By Lauren Michelle on March 1, 2013
In rock n’ roll, women usually fall into two categories. You have the ‘whoa is me, my heart is broken’ type and you have the ‘you broke my heart, now I’m going to kick your ass’ type. Following in the proud traditions of femrockers like Pat Benatar and Alanis Morissette, Emma Shaka is definitely one of the latter ones. On her new album Who I Am, she’s backed by an equally capable band and sings with a passion missing from many of her contemporaries. Songs in this collection tackle subjects near and dear to the hearts of women without giving into the emotional bondage that comes often comes with them.
Who I Am, a radio-friendly Pink-esque ballad is a gorgeous example of how Shaka can pour her heart out without leaving it on the ground to be stomped on. She proves here that a ballad doesn’t have to expose one’s vulnerability. Instead, she laments the fact her lover doesn’t really know her or anything about her. Many women listening will easily sympathize with this, making this song one of the breakout tracks on the album.
Other tracks range from hard rocking to dark and moody, all displaying the powerful vocal prowess of this singer from a French Territory called Reunion Island. The lead off single, Can You Hear Me, throws down the gauntlet in the indie-music scene and, indeed, the entire recording industry itself. She demands to be heard above the din of every studio manufactured artist and band competing for attention.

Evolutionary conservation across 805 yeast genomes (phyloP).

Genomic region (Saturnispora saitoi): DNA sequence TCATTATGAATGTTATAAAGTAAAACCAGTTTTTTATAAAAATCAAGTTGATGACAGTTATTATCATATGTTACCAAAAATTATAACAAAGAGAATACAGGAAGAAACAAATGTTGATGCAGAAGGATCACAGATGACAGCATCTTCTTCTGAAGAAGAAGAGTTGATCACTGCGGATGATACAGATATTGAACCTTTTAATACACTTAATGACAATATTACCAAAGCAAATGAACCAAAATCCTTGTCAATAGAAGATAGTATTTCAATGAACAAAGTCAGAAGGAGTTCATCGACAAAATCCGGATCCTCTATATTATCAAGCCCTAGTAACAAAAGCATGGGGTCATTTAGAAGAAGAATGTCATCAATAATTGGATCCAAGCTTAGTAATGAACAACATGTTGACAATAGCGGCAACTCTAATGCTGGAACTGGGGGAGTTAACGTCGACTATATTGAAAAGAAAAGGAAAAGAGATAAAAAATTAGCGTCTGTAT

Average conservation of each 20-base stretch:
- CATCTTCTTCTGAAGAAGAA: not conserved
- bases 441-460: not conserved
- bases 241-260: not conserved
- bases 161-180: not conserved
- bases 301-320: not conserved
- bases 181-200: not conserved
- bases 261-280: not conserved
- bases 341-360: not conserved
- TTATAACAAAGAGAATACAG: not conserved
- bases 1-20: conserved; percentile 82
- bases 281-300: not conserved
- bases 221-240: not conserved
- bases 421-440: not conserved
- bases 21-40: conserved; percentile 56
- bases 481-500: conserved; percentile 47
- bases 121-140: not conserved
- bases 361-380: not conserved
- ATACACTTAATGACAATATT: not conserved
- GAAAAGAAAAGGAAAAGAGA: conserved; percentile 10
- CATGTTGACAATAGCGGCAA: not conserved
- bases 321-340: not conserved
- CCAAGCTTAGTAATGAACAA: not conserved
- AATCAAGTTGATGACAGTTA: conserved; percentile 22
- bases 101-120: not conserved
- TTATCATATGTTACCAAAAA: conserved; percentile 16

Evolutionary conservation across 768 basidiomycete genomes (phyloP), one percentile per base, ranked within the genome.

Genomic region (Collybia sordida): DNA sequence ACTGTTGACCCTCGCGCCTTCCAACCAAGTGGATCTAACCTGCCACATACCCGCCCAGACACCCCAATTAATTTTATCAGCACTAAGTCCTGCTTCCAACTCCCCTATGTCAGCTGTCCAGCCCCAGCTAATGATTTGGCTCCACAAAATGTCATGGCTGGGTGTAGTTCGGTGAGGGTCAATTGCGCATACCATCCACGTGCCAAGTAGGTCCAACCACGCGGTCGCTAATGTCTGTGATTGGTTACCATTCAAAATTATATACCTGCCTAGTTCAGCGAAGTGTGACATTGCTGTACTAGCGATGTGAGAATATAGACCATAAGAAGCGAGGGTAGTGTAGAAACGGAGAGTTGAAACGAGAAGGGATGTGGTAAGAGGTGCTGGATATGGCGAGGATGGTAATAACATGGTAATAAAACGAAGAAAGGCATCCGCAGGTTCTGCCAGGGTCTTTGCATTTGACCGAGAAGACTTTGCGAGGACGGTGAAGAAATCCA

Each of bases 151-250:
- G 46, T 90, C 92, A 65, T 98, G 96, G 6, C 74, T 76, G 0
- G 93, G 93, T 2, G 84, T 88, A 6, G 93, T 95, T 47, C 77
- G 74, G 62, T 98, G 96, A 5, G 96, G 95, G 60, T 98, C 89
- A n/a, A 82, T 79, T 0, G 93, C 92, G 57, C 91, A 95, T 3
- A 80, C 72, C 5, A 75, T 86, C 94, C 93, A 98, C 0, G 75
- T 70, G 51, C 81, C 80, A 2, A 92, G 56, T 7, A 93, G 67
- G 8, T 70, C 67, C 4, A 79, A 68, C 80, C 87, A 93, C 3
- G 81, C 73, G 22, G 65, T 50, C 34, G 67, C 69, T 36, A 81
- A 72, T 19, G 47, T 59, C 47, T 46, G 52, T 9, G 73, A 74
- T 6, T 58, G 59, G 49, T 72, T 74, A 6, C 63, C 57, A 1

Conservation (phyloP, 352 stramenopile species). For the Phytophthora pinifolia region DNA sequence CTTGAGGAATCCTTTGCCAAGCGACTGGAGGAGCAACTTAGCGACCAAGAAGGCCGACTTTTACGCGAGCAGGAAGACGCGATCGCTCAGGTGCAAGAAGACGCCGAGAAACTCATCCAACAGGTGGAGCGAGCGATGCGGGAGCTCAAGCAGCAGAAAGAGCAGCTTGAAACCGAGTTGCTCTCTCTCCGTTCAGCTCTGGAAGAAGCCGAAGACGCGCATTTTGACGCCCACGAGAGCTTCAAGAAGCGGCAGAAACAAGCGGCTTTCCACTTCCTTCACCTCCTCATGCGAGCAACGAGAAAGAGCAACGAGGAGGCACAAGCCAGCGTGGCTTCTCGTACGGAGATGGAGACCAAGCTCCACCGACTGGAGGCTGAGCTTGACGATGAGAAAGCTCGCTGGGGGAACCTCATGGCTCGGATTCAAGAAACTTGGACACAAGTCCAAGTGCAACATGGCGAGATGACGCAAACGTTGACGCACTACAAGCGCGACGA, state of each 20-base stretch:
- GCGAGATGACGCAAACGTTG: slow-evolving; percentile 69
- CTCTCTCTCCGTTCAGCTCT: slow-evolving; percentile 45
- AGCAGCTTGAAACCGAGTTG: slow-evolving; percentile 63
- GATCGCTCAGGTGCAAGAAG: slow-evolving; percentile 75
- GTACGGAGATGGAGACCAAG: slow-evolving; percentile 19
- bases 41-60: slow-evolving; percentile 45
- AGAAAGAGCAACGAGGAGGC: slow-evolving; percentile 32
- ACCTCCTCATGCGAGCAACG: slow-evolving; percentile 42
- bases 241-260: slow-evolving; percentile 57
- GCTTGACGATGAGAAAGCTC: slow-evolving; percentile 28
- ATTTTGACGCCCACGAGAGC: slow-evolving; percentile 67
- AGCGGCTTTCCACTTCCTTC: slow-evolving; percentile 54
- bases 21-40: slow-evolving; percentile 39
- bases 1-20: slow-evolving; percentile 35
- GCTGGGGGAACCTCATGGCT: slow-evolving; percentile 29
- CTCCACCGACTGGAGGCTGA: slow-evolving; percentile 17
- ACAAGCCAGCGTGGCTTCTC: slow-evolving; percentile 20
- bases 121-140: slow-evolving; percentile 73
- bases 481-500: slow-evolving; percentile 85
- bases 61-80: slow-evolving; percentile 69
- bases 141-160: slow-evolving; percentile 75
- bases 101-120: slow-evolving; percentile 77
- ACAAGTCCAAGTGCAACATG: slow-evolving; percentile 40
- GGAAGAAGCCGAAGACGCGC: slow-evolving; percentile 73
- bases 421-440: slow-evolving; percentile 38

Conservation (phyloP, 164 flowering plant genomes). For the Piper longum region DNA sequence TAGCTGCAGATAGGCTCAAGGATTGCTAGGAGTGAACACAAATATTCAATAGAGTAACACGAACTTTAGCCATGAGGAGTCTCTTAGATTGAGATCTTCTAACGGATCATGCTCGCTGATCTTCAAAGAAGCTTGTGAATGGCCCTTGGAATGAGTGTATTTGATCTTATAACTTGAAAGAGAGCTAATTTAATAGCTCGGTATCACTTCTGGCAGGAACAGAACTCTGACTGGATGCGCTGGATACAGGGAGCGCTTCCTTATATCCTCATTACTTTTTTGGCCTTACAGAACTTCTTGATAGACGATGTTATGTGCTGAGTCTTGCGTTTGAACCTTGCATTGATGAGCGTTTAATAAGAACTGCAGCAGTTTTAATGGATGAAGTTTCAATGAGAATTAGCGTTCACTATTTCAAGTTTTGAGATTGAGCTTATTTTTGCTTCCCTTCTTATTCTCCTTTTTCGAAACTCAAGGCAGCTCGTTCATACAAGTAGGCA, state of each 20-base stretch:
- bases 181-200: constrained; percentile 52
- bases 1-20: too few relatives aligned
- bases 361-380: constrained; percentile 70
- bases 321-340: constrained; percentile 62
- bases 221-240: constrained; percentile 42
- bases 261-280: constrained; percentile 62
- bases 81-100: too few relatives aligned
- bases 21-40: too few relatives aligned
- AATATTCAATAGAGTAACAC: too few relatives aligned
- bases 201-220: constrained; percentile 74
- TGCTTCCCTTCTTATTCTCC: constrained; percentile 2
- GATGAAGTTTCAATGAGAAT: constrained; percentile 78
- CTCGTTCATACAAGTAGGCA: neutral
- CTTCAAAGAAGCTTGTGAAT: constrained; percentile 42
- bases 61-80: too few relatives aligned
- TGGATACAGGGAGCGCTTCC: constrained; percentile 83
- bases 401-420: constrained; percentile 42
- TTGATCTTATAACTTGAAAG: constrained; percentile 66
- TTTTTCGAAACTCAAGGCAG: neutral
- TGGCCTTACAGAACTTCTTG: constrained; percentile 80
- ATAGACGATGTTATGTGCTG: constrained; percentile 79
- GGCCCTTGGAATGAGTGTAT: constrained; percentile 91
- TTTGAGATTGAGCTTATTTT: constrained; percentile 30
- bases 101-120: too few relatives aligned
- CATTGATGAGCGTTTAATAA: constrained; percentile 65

Like Alanis Morissette’s You Oughta Know almost two decades ago, the track Sex Away could become an anthem for young women fed up with men who treat them like shit then dump them. Blatantly risque, Shaka kicks a man to the curb for cheating on her. But the attitude given is pure girl-power. Is isn’t that he cheated. No, he cheated on the best thing he’ll ever have. The lyrics may be raw, but there is a positive message here for every high school girl being dumped on by a guy not worthy of her.
Choosing to avoid labels for her music, many different styles are evident here. Case in point: Echos of folk, country and, finally, Janis Joplin can be all be heard in Let Me Try. For a taste of true bruising alt-rock, check out the track Coming Up.
It’s rare to find an album where every song sounds fresh. There’s no filler in this ten song collection, just a proud singer showing off her chops and songwriting capabilities So impressive is this effort, we might one day see Emma Shaka standing atop a heap of helium-voiced American Idol wannabes like an Amazon in battle exclaiming “Can You Hear Me!?”
And the answer will be a resounding YES.